Maximising the value of milk produced from every kg of feed will be critical as herds face higher winter feed costs, claims AB Vista’s Dr Derek McIlmoyle.
With forage stocks tight, and additional bought-in feeds to make up the shortfall adding to costs for most herds, margins are under pressure. The opportunity to lift milk income by improving feed conversion efficiency is therefore something few can afford to ignore.
“We all know that rumen fermentation is the foundation on which dairy cow feeding is built,” explains Dr Derek McIlmoyle, AB Vista’s EMEA Technical Director. “The threat when forage is in short supply is that rations end up less well balanced, and rumen function is less well supported as a result, with knock-on effects for production and cow body condition.”
Supporting milk production
One of the growing challenges facing milk producers is that modern Holstein Friesians are genetically programmed to produce large volumes of milk, regardless of whether adequate rations are provided. As a result, any failure to provide a properly formulated diet will not only reduce milk output, but also force the cow to draw on valuable body reserves in an effort to maintain production.
“With herds bred for higher yields over the last decade or two, it’s no longer a case of cutting back the feed if forage is tight and cows then happily producing less milk,” Dr McIlmoyle continues. “These cows are driven to produce milk, and the impact of not fully supporting their nutrient requirements will not only be a short term reduction in yields and milk quality, but also long term negative effects on lactation performance, fertility and longevity.”
As well as providing sufficient nutrients, ensuring the ration is correctly balanced to optimise the rumen, and so maximise the value extracted from both home-grown and bought-in feeds, is critical. This includes avoiding issues such as sub-acute ruminal acidosis (SARA), which can seriously disrupt fermentation efficiency and lead to significant losses in terms of both milk yield (up to 2.7 kg/cow/day) and quality.
Fine tuning rations
“Stimulating good rumen function and minimising the time rumen content is below pH 5.8 – when microbial activity and fibre digestion are compromised – should be the top priority,” he advises. “So limit in-parlour feeding to 2 kg/cow/milking, and formulate rations to balance both the amount and rate of energy and protein release in the rumen.
“Careful use of rapidly fermentable energy in particularly – primarily sugars and starch – will help balance the rumen degradable protein in grass silage and drive efficient microbial growth. Liquid feeds are typically the most cost-effective source of sugars, with the added benefit of binding feed ingredients together to minimise the chance of cows sorting out concentrates from the all-important fibre.
“Rumen-protected or rumen-bypass fats are also worth considering to help increase the energy density of rations without negatively impacting rumen conditions and fermentation efficiency.”
Improving rumen conditions
The impact rumen conditions can have on output is highlighted by the results of a 12-week trial in Ireland using 42 mid-lactation Holstein Friesian cows fed a typical 55:45 concentrate:forage ratio (equal mix of grass and maize silages) total mixed ration (TMR). Even in the absence of any obvious acidosis threat, adding a calcareous marine algae-based rumen conditioner significantly improved milk output, with increased buttefats (3.87 vs. 3.68%), similar milk proteins (3.26 vs. 3.21%) and a numerical 0.84 kg/cow/day rise in milk yield.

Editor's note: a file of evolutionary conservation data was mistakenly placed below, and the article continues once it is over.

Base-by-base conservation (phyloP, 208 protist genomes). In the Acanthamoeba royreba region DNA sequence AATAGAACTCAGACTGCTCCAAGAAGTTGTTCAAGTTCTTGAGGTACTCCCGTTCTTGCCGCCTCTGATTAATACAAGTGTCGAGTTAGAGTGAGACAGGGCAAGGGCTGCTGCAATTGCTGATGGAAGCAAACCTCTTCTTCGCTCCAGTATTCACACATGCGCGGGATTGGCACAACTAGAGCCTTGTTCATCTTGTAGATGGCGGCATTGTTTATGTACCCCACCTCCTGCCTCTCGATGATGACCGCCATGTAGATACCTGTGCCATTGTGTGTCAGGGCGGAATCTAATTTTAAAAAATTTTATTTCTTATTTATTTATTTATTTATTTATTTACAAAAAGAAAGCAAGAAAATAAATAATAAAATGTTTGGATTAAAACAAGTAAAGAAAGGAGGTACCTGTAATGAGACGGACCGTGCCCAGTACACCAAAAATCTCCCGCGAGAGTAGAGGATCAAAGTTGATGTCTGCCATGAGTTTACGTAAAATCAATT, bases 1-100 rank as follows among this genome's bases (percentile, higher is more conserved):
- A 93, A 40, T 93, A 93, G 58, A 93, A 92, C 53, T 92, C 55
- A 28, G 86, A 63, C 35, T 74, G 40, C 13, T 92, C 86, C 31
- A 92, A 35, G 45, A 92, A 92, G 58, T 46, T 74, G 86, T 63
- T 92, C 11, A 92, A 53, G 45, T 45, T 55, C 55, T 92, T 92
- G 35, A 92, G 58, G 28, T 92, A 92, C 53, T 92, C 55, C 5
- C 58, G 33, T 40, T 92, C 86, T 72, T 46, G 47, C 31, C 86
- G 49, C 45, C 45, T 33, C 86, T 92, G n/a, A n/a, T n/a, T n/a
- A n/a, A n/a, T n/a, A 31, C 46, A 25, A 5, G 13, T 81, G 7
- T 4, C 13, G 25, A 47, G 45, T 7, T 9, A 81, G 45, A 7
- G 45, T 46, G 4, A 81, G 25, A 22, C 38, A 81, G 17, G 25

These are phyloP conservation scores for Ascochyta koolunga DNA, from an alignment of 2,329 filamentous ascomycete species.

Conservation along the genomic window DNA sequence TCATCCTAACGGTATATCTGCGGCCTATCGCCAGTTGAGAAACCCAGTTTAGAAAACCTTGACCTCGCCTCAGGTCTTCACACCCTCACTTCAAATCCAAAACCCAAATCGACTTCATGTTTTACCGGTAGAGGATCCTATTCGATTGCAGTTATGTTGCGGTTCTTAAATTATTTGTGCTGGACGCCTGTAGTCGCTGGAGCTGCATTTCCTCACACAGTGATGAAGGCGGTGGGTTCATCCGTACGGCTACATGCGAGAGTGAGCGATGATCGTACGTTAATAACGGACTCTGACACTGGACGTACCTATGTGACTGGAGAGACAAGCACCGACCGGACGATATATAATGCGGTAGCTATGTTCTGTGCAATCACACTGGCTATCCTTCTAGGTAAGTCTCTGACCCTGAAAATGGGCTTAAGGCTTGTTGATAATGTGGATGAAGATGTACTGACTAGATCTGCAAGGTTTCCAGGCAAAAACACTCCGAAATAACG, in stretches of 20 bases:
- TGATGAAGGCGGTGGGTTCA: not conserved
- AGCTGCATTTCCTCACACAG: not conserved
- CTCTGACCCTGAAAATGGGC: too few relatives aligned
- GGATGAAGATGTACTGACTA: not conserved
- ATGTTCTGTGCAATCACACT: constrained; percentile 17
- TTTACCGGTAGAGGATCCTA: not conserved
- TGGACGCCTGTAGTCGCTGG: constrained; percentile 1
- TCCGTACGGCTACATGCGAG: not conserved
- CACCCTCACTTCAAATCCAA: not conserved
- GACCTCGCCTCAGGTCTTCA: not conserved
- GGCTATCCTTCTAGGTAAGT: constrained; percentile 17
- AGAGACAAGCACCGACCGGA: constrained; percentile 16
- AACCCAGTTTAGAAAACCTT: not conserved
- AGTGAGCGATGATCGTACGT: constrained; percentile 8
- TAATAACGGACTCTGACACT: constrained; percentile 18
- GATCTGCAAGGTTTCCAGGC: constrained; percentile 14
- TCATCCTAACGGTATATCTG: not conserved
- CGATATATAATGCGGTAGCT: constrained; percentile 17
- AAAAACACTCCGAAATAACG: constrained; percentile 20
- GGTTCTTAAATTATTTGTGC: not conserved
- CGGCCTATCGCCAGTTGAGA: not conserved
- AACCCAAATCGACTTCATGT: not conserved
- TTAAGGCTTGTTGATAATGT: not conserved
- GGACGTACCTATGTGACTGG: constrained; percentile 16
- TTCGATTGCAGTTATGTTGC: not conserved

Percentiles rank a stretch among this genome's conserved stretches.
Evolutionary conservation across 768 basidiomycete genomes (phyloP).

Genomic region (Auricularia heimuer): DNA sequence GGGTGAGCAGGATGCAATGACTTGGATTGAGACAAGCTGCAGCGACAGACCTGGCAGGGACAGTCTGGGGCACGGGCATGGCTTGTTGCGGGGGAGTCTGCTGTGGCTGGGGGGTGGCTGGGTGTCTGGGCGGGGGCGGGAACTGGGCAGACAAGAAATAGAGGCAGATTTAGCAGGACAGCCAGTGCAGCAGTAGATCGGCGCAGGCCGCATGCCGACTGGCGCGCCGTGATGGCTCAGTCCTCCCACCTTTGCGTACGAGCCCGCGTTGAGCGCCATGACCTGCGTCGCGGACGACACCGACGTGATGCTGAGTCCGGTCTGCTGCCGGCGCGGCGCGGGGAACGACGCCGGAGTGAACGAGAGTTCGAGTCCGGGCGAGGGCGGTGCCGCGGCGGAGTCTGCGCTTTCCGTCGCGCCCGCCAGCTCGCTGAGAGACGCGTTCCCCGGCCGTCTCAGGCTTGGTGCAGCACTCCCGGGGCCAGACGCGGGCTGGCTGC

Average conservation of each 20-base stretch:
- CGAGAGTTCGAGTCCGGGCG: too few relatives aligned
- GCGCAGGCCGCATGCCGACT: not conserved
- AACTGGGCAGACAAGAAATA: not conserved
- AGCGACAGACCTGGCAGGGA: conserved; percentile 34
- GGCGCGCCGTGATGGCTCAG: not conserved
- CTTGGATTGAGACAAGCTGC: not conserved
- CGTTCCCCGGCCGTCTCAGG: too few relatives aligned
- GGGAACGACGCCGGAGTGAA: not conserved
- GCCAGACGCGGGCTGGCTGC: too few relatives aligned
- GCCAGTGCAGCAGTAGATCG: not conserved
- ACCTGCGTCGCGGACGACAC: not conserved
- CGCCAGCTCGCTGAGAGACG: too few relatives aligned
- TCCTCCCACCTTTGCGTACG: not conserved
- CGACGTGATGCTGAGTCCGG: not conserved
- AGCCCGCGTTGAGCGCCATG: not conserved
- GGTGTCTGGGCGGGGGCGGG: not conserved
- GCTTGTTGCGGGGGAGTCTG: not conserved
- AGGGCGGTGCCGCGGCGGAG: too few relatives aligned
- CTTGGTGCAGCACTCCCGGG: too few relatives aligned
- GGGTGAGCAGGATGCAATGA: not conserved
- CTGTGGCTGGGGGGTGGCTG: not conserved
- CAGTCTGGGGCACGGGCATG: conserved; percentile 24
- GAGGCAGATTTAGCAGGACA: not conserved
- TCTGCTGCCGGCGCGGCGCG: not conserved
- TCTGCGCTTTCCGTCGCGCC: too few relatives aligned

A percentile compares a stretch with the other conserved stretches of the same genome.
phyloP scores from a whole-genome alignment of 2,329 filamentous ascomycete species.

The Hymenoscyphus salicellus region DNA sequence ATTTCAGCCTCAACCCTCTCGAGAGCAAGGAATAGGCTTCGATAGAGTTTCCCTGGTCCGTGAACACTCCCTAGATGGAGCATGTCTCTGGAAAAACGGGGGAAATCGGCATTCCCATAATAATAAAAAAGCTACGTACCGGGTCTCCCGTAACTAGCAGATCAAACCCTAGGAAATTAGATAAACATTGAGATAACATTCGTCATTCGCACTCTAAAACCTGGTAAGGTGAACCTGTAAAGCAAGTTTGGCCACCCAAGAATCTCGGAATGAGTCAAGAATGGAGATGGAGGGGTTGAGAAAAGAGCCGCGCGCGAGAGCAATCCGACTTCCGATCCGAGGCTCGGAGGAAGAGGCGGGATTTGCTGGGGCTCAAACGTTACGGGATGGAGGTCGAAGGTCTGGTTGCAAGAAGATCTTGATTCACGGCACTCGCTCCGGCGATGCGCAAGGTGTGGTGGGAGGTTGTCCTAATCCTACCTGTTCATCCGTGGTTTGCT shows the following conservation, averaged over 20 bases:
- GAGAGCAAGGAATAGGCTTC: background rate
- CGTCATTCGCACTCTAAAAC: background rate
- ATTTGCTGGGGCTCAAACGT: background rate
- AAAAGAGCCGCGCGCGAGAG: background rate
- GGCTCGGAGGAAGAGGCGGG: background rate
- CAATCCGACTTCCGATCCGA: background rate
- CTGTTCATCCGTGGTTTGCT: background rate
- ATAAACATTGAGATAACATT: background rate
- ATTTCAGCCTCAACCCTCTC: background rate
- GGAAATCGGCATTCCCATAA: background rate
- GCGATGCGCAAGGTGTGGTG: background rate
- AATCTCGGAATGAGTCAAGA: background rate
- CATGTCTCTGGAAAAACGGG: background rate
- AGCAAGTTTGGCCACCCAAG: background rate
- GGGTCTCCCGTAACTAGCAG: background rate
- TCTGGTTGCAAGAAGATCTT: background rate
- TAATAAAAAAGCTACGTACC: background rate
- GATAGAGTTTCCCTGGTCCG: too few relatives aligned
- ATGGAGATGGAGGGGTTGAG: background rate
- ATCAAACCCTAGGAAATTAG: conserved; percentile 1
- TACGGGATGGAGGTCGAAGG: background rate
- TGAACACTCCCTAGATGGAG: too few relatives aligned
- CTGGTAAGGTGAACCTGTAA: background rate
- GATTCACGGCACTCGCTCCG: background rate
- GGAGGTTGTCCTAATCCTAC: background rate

“The net result was a 7% increase in total milk solids production (2.35 vs. 2.19 kg/cow/day) and a 1.74 kg/cow/day rise in energy-corrected milk yield,” Dr McIlmoyle highlights. “That’s a worthwhile amount of extra milk value from the same feed, and the impact would be even greater if there was a higher risk of sub-acute ruminal acidosis (SARA).”
A small-scale in-vivo trial run using a similar ration highlighted the substantial improvement in rumen pH when the conditioner was included, with time below pH5.8 (the point at which fibre digestion is compromised) falling from 10.7 to 2.9 hours/day. The period below the critical pH5.5 threshold for clinical acidosis was reduced from 6.1 to 0.8 hours/day (see Figure 1).
Figure 1 – Effect of slow-release rumen conditioner on rumen pH (* Acid Buf)
“The potential for modern high energy density early and mid-lactation rations to create overly acidic conditions in the rumen is substantial, and fibre digestion can be negatively affected for large parts of the day even if there are no obvious outward signs of acidosis,” he continues. “Increasing the time rumen content is within the optimum pH5.8-6.2 range improves rumen function and energy release, with knock-on benefits for feed efficiency, milk output and milk fat in particular.”
“Just don’t be tempted to use sodium bicarbonate, or even combination buffers containing sodium bicarbonate, as a rumen buffer. It may reduce rumen acidity, but does so by increasing the rate of feed passage through the rumen, leading to a reduction in feed efficiency. And that’s the last thing milk producers need this winter.”
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